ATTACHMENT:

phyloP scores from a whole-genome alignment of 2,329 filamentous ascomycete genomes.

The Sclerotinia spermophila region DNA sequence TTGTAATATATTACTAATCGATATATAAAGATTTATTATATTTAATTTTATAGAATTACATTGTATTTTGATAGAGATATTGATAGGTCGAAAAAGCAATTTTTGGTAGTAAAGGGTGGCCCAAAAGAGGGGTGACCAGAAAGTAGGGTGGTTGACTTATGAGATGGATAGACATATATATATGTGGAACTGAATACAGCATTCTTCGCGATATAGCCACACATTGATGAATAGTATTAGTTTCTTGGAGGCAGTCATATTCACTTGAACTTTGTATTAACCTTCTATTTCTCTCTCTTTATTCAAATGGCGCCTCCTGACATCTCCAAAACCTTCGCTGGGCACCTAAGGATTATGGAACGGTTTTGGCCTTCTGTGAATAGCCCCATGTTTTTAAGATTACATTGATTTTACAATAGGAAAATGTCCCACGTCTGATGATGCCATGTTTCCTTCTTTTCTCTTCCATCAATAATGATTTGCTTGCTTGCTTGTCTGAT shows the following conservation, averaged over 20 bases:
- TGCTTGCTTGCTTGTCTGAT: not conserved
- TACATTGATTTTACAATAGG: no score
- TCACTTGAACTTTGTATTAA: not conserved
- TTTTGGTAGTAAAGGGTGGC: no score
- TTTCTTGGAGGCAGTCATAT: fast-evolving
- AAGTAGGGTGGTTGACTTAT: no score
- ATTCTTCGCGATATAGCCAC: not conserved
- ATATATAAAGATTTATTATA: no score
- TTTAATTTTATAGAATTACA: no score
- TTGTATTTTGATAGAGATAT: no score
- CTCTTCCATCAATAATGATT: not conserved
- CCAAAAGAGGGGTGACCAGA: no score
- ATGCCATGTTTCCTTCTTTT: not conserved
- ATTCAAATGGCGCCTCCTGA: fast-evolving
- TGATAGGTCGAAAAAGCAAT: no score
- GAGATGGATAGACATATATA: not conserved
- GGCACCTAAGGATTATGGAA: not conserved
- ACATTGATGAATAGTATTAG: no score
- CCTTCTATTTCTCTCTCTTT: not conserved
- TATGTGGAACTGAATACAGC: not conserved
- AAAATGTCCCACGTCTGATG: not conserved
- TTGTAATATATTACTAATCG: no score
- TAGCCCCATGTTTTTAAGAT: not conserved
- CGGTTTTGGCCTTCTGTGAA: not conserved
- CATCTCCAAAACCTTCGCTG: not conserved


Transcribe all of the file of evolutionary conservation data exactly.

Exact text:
phyloP scores from a whole-genome alignment of 2,329 filamentous ascomycete genomes.

The Sclerotinia spermophila region DNA sequence TTGTAATATATTACTAATCGATATATAAAGATTTATTATATTTAATTTTATAGAATTACATTGTATTTTGATAGAGATATTGATAGGTCGAAAAAGCAATTTTTGGTAGTAAAGGGTGGCCCAAAAGAGGGGTGACCAGAAAGTAGGGTGGTTGACTTATGAGATGGATAGACATATATATATGTGGAACTGAATACAGCATTCTTCGCGATATAGCCACACATTGATGAATAGTATTAGTTTCTTGGAGGCAGTCATATTCACTTGAACTTTGTATTAACCTTCTATTTCTCTCTCTTTATTCAAATGGCGCCTCCTGACATCTCCAAAACCTTCGCTGGGCACCTAAGGATTATGGAACGGTTTTGGCCTTCTGTGAATAGCCCCATGTTTTTAAGATTACATTGATTTTACAATAGGAAAATGTCCCACGTCTGATGATGCCATGTTTCCTTCTTTTCTCTTCCATCAATAATGATTTGCTTGCTTGCTTGTCTGAT shows the following conservation, averaged over 20 bases:
- TGCTTGCTTGCTTGTCTGAT: not conserved
- TACATTGATTTTACAATAGG: no score
- TCACTTGAACTTTGTATTAA: not conserved
- TTTTGGTAGTAAAGGGTGGC: no score
- TTTCTTGGAGGCAGTCATAT: fast-evolving
- AAGTAGGGTGGTTGACTTAT: no score
- ATTCTTCGCGATATAGCCAC: not conserved
- ATATATAAAGATTTATTATA: no score
- TTTAATTTTATAGAATTACA: no score
- TTGTATTTTGATAGAGATAT: no score
- CTCTTCCATCAATAATGATT: not conserved
- CCAAAAGAGGGGTGACCAGA: no score
- ATGCCATGTTTCCTTCTTTT: not conserved
- ATTCAAATGGCGCCTCCTGA: fast-evolving
- TGATAGGTCGAAAAAGCAAT: no score
- GAGATGGATAGACATATATA: not conserved
- GGCACCTAAGGATTATGGAA: not conserved
- ACATTGATGAATAGTATTAG: no score
- CCTTCTATTTCTCTCTCTTT: not conserved
- TATGTGGAACTGAATACAGC: not conserved
- AAAATGTCCCACGTCTGATG: not conserved
- TTGTAATATATTACTAATCG: no score
- TAGCCCCATGTTTTTAAGAT: not conserved
- CGGTTTTGGCCTTCTGTGAA: not conserved
- CATCTCCAAAACCTTCGCTG: not conserved